With an office bookshelf positively groaning with the works of 150+ speakers set to descend on the UWRF17, Festival staff have no shortage of literary inspiration. So what’s keeping them up at night, page by page, in the lead up to this year’s event? In our latest series, #UWRFBookClub, we chat to the Festival team about their highlight authors and artists. This week, we chat to Programming Intern, Rosie Clynes.
Of all creatives, I have a particular affinity for those who kind of seem like they can do anything, with any medium. It is exciting how many speakers at the festival are of this ilk – renaissance women and men who seem to have creativity practically pouring out of them! Osamah Sami is no exception – his work as an actor has extended seamlessly into works of exceptional comedy and writing across both film and literature. Seeing Ali’s Wedding, which he wrote and starred in, has made me really excited to pick up his book too, Good Muslim Boy, and not to mention hear him speak at the festival. Seeing Sami’s work brought to the fore is also exciting because in Australian media we so rarely get to see the actual diversity of what it means to be Australian – works like Sami’s show that maybe the broadness and complexity of Australia’s collective identity is starting to be represented more and more accurately!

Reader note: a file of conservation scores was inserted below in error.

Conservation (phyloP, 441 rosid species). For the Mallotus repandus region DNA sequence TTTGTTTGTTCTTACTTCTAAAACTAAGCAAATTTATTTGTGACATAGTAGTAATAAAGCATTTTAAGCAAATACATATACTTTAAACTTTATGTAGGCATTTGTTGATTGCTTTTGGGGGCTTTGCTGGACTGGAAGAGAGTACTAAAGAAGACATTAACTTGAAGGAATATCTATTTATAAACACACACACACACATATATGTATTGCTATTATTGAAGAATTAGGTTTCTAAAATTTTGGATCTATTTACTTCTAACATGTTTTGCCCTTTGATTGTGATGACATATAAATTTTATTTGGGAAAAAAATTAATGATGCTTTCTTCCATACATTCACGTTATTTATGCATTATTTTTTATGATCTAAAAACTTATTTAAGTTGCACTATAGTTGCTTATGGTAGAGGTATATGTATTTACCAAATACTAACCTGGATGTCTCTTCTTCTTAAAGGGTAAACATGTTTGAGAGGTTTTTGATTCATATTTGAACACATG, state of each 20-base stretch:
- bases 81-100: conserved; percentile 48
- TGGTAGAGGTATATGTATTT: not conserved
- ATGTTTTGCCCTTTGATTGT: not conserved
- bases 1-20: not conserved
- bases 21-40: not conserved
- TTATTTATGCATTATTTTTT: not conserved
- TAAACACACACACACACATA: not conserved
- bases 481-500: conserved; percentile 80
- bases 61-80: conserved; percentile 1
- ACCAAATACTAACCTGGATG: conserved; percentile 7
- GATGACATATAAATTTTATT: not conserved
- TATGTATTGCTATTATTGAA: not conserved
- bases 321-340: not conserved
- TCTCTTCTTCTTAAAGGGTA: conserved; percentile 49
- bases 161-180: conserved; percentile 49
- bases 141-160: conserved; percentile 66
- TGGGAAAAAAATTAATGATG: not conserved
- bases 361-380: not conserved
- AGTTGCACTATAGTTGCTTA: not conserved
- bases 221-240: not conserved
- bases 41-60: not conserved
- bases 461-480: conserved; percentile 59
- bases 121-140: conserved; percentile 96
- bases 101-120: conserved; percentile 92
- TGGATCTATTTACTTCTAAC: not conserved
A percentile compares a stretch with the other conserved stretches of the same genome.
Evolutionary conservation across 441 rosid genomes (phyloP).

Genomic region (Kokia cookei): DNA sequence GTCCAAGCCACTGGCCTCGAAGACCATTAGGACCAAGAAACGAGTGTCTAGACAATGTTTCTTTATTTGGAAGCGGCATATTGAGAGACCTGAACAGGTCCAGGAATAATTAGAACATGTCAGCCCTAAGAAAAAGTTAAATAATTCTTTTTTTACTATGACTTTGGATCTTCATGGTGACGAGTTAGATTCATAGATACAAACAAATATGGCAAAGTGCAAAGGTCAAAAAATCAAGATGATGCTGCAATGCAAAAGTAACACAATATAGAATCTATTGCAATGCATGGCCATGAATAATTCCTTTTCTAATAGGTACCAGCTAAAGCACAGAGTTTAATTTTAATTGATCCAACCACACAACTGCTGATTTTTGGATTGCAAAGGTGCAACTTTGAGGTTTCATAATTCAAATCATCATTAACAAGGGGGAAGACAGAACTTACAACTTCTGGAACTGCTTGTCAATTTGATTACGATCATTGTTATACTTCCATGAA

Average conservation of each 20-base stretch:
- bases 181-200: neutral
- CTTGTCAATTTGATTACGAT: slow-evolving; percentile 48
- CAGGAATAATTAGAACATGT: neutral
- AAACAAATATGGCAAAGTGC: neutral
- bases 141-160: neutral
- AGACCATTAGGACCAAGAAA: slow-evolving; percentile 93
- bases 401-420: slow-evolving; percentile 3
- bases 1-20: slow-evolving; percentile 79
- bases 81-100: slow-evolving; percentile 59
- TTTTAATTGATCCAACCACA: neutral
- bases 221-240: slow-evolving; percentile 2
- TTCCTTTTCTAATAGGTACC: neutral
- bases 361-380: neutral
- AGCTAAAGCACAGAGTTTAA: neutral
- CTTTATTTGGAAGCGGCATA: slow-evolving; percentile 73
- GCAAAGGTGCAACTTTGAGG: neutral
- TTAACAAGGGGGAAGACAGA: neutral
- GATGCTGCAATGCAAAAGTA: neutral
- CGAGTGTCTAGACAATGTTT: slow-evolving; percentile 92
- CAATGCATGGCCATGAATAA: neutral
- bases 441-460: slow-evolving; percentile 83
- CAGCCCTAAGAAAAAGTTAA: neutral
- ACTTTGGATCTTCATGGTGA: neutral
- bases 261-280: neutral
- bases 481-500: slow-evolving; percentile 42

I have been reading Dessaix’s newest book Pleasures of Leisure over the last few weeks with the reckless abandon of one who is not used to the indulgence of giving up productive time not just to read a lot, but to read a lot about leisure. Like many of us, I am addicted to keeping busy, and this book and its call to look into human’s necessity to ‘do nothing’ feels timely in an age of frenzy and momentum. His research and pondering on leisure feels like the musings of a friend, his wit and unique voice make me excited to hear him speak, and his insights on the human condition have me looking forward to getting knee-deep in his other works.
Djenar Maesa Ayu is another multi-talented artist I am looking forward to hearing at the festival. Not only an award-winning short story and fiction writer, she uses her ability to create as a screenwriter and filmmaker too. The focal points of her work interest me – I have boundless admiration for those who are brave and nuanced enough to tackle taboo subjects in their work. For example, her fourth film, hUSh, which will be playing here at the festival, is a mockumentary about a singer from Bali who moves to Jakarta, and looks to be an open and sincere contribution toward the discussion of women’s issues and sexual violence in Indonesia. It is also always refreshing and much-needed to be able to witness the work of women by women, and it is clear Djenar dedicates herself to this with brutal honesty.
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